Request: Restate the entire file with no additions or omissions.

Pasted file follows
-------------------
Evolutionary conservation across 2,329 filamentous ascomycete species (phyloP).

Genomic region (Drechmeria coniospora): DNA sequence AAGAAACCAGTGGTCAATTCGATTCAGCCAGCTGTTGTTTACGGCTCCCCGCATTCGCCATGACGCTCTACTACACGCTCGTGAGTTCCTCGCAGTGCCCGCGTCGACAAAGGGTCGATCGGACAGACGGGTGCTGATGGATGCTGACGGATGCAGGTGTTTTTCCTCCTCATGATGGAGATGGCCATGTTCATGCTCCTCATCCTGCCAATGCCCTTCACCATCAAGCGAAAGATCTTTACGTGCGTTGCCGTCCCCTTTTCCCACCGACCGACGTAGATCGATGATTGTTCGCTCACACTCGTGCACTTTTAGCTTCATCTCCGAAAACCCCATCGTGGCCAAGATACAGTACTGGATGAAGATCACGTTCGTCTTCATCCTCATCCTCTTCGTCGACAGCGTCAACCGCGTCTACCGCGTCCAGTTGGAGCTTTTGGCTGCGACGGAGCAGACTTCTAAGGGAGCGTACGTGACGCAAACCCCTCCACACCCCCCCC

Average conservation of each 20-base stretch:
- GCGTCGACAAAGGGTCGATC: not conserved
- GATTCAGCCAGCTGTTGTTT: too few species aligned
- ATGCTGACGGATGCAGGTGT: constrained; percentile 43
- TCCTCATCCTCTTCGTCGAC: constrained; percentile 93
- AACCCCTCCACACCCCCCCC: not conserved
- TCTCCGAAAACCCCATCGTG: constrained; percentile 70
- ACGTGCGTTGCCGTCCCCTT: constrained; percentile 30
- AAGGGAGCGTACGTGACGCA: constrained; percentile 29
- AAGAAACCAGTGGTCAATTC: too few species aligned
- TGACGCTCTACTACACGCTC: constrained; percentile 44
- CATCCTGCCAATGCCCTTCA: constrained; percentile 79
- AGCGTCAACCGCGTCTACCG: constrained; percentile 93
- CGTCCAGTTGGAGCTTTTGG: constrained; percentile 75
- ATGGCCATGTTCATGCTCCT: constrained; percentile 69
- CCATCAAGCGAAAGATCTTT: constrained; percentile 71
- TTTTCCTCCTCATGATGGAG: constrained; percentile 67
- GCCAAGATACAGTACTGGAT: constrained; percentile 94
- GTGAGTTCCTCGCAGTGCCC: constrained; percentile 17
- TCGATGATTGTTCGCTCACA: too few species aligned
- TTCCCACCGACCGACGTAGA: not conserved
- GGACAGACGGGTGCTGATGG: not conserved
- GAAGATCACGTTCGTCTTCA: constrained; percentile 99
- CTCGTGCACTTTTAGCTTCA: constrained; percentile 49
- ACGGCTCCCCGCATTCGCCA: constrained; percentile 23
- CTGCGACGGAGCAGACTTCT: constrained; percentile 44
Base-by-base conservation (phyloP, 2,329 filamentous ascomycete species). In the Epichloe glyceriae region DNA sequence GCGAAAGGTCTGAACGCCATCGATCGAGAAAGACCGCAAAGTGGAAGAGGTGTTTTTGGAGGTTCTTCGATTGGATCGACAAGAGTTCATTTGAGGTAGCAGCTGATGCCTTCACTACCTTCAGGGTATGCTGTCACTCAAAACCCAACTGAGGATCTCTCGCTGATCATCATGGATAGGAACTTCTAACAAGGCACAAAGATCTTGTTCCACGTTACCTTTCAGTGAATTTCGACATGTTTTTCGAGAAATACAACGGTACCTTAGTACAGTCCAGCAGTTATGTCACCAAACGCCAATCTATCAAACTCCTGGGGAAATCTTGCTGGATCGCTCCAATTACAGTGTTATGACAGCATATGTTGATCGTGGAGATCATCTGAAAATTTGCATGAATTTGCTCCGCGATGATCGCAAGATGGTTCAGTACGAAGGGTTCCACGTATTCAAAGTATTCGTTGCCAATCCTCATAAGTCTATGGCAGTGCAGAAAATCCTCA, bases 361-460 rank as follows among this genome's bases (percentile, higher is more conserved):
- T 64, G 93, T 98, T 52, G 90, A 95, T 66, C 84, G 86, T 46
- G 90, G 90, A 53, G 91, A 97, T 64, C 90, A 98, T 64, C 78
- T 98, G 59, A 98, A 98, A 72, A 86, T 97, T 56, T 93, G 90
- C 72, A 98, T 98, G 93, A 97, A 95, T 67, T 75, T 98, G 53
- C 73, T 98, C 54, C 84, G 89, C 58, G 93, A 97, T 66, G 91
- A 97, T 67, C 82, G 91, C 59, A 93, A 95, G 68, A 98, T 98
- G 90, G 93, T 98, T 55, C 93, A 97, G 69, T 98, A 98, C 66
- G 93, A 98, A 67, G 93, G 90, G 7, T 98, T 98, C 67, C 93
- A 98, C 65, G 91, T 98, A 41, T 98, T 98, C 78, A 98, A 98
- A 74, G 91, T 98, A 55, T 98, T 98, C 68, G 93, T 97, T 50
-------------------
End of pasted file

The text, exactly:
Evolutionary conservation across 2,329 filamentous ascomycete species (phyloP).

Genomic region (Drechmeria coniospora): DNA sequence AAGAAACCAGTGGTCAATTCGATTCAGCCAGCTGTTGTTTACGGCTCCCCGCATTCGCCATGACGCTCTACTACACGCTCGTGAGTTCCTCGCAGTGCCCGCGTCGACAAAGGGTCGATCGGACAGACGGGTGCTGATGGATGCTGACGGATGCAGGTGTTTTTCCTCCTCATGATGGAGATGGCCATGTTCATGCTCCTCATCCTGCCAATGCCCTTCACCATCAAGCGAAAGATCTTTACGTGCGTTGCCGTCCCCTTTTCCCACCGACCGACGTAGATCGATGATTGTTCGCTCACACTCGTGCACTTTTAGCTTCATCTCCGAAAACCCCATCGTGGCCAAGATACAGTACTGGATGAAGATCACGTTCGTCTTCATCCTCATCCTCTTCGTCGACAGCGTCAACCGCGTCTACCGCGTCCAGTTGGAGCTTTTGGCTGCGACGGAGCAGACTTCTAAGGGAGCGTACGTGACGCAAACCCCTCCACACCCCCCCC

Average conservation of each 20-base stretch:
- GCGTCGACAAAGGGTCGATC: not conserved
- GATTCAGCCAGCTGTTGTTT: too few species aligned
- ATGCTGACGGATGCAGGTGT: constrained; percentile 43
- TCCTCATCCTCTTCGTCGAC: constrained; percentile 93
- AACCCCTCCACACCCCCCCC: not conserved
- TCTCCGAAAACCCCATCGTG: constrained; percentile 70
- ACGTGCGTTGCCGTCCCCTT: constrained; percentile 30
- AAGGGAGCGTACGTGACGCA: constrained; percentile 29
- AAGAAACCAGTGGTCAATTC: too few species aligned
- TGACGCTCTACTACACGCTC: constrained; percentile 44
- CATCCTGCCAATGCCCTTCA: constrained; percentile 79
- AGCGTCAACCGCGTCTACCG: constrained; percentile 93
- CGTCCAGTTGGAGCTTTTGG: constrained; percentile 75
- ATGGCCATGTTCATGCTCCT: constrained; percentile 69
- CCATCAAGCGAAAGATCTTT: constrained; percentile 71
- TTTTCCTCCTCATGATGGAG: constrained; percentile 67
- GCCAAGATACAGTACTGGAT: constrained; percentile 94
- GTGAGTTCCTCGCAGTGCCC: constrained; percentile 17
- TCGATGATTGTTCGCTCACA: too few species aligned
- TTCCCACCGACCGACGTAGA: not conserved
- GGACAGACGGGTGCTGATGG: not conserved
- GAAGATCACGTTCGTCTTCA: constrained; percentile 99
- CTCGTGCACTTTTAGCTTCA: constrained; percentile 49
- ACGGCTCCCCGCATTCGCCA: constrained; percentile 23
- CTGCGACGGAGCAGACTTCT: constrained; percentile 44
Base-by-base conservation (phyloP, 2,329 filamentous ascomycete species). In the Epichloe glyceriae region DNA sequence GCGAAAGGTCTGAACGCCATCGATCGAGAAAGACCGCAAAGTGGAAGAGGTGTTTTTGGAGGTTCTTCGATTGGATCGACAAGAGTTCATTTGAGGTAGCAGCTGATGCCTTCACTACCTTCAGGGTATGCTGTCACTCAAAACCCAACTGAGGATCTCTCGCTGATCATCATGGATAGGAACTTCTAACAAGGCACAAAGATCTTGTTCCACGTTACCTTTCAGTGAATTTCGACATGTTTTTCGAGAAATACAACGGTACCTTAGTACAGTCCAGCAGTTATGTCACCAAACGCCAATCTATCAAACTCCTGGGGAAATCTTGCTGGATCGCTCCAATTACAGTGTTATGACAGCATATGTTGATCGTGGAGATCATCTGAAAATTTGCATGAATTTGCTCCGCGATGATCGCAAGATGGTTCAGTACGAAGGGTTCCACGTATTCAAAGTATTCGTTGCCAATCCTCATAAGTCTATGGCAGTGCAGAAAATCCTCA, bases 361-460 rank as follows among this genome's bases (percentile, higher is more conserved):
- T 64, G 93, T 98, T 52, G 90, A 95, T 66, C 84, G 86, T 46
- G 90, G 90, A 53, G 91, A 97, T 64, C 90, A 98, T 64, C 78
- T 98, G 59, A 98, A 98, A 72, A 86, T 97, T 56, T 93, G 90
- C 72, A 98, T 98, G 93, A 97, A 95, T 67, T 75, T 98, G 53
- C 73, T 98, C 54, C 84, G 89, C 58, G 93, A 97, T 66, G 91
- A 97, T 67, C 82, G 91, C 59, A 93, A 95, G 68, A 98, T 98
- G 90, G 93, T 98, T 55, C 93, A 97, G 69, T 98, A 98, C 66
- G 93, A 98, A 67, G 93, G 90, G 7, T 98, T 98, C 67, C 93
- A 98, C 65, G 91, T 98, A 41, T 98, T 98, C 78, A 98, A 98
- A 74, G 91, T 98, A 55, T 98, T 98, C 68, G 93, T 97, T 50